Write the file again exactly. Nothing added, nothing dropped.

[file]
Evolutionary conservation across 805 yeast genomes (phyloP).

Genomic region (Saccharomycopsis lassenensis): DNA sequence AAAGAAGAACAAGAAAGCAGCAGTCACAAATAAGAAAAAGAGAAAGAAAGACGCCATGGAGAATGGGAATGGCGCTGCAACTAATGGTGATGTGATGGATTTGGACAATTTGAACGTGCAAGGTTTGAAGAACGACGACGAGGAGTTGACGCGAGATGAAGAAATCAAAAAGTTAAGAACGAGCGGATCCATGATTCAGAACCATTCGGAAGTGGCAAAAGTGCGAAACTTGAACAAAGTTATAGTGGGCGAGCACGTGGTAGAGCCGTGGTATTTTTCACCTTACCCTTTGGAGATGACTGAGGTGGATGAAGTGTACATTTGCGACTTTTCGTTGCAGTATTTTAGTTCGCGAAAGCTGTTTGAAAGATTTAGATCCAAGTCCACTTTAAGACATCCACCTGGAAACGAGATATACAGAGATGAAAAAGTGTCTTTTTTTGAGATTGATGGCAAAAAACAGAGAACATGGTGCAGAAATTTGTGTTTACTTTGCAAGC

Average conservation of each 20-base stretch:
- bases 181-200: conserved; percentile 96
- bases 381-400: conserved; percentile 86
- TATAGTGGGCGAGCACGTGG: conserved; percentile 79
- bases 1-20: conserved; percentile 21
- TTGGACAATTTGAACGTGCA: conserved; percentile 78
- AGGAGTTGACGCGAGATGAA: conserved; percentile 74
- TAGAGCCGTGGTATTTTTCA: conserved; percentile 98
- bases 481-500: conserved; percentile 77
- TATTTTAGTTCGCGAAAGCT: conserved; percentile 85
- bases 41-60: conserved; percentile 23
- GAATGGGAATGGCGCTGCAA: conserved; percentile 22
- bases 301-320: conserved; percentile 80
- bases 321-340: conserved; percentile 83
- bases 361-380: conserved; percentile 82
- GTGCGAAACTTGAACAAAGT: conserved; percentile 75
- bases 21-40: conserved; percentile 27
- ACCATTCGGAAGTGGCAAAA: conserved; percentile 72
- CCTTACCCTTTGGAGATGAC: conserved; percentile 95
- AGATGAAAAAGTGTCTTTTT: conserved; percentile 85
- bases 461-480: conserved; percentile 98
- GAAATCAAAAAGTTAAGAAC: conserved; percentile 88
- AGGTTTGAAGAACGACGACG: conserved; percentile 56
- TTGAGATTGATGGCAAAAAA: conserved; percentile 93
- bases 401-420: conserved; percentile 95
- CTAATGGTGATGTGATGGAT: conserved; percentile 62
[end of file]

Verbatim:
Evolutionary conservation across 805 yeast genomes (phyloP).

Genomic region (Saccharomycopsis lassenensis): DNA sequence AAAGAAGAACAAGAAAGCAGCAGTCACAAATAAGAAAAAGAGAAAGAAAGACGCCATGGAGAATGGGAATGGCGCTGCAACTAATGGTGATGTGATGGATTTGGACAATTTGAACGTGCAAGGTTTGAAGAACGACGACGAGGAGTTGACGCGAGATGAAGAAATCAAAAAGTTAAGAACGAGCGGATCCATGATTCAGAACCATTCGGAAGTGGCAAAAGTGCGAAACTTGAACAAAGTTATAGTGGGCGAGCACGTGGTAGAGCCGTGGTATTTTTCACCTTACCCTTTGGAGATGACTGAGGTGGATGAAGTGTACATTTGCGACTTTTCGTTGCAGTATTTTAGTTCGCGAAAGCTGTTTGAAAGATTTAGATCCAAGTCCACTTTAAGACATCCACCTGGAAACGAGATATACAGAGATGAAAAAGTGTCTTTTTTTGAGATTGATGGCAAAAAACAGAGAACATGGTGCAGAAATTTGTGTTTACTTTGCAAGC

Average conservation of each 20-base stretch:
- bases 181-200: conserved; percentile 96
- bases 381-400: conserved; percentile 86
- TATAGTGGGCGAGCACGTGG: conserved; percentile 79
- bases 1-20: conserved; percentile 21
- TTGGACAATTTGAACGTGCA: conserved; percentile 78
- AGGAGTTGACGCGAGATGAA: conserved; percentile 74
- TAGAGCCGTGGTATTTTTCA: conserved; percentile 98
- bases 481-500: conserved; percentile 77
- TATTTTAGTTCGCGAAAGCT: conserved; percentile 85
- bases 41-60: conserved; percentile 23
- GAATGGGAATGGCGCTGCAA: conserved; percentile 22
- bases 301-320: conserved; percentile 80
- bases 321-340: conserved; percentile 83
- bases 361-380: conserved; percentile 82
- GTGCGAAACTTGAACAAAGT: conserved; percentile 75
- bases 21-40: conserved; percentile 27
- ACCATTCGGAAGTGGCAAAA: conserved; percentile 72
- CCTTACCCTTTGGAGATGAC: conserved; percentile 95
- AGATGAAAAAGTGTCTTTTT: conserved; percentile 85
- bases 461-480: conserved; percentile 98
- GAAATCAAAAAGTTAAGAAC: conserved; percentile 88
- AGGTTTGAAGAACGACGACG: conserved; percentile 56
- TTGAGATTGATGGCAAAAAA: conserved; percentile 93
- bases 401-420: conserved; percentile 95
- CTAATGGTGATGTGATGGAT: conserved; percentile 62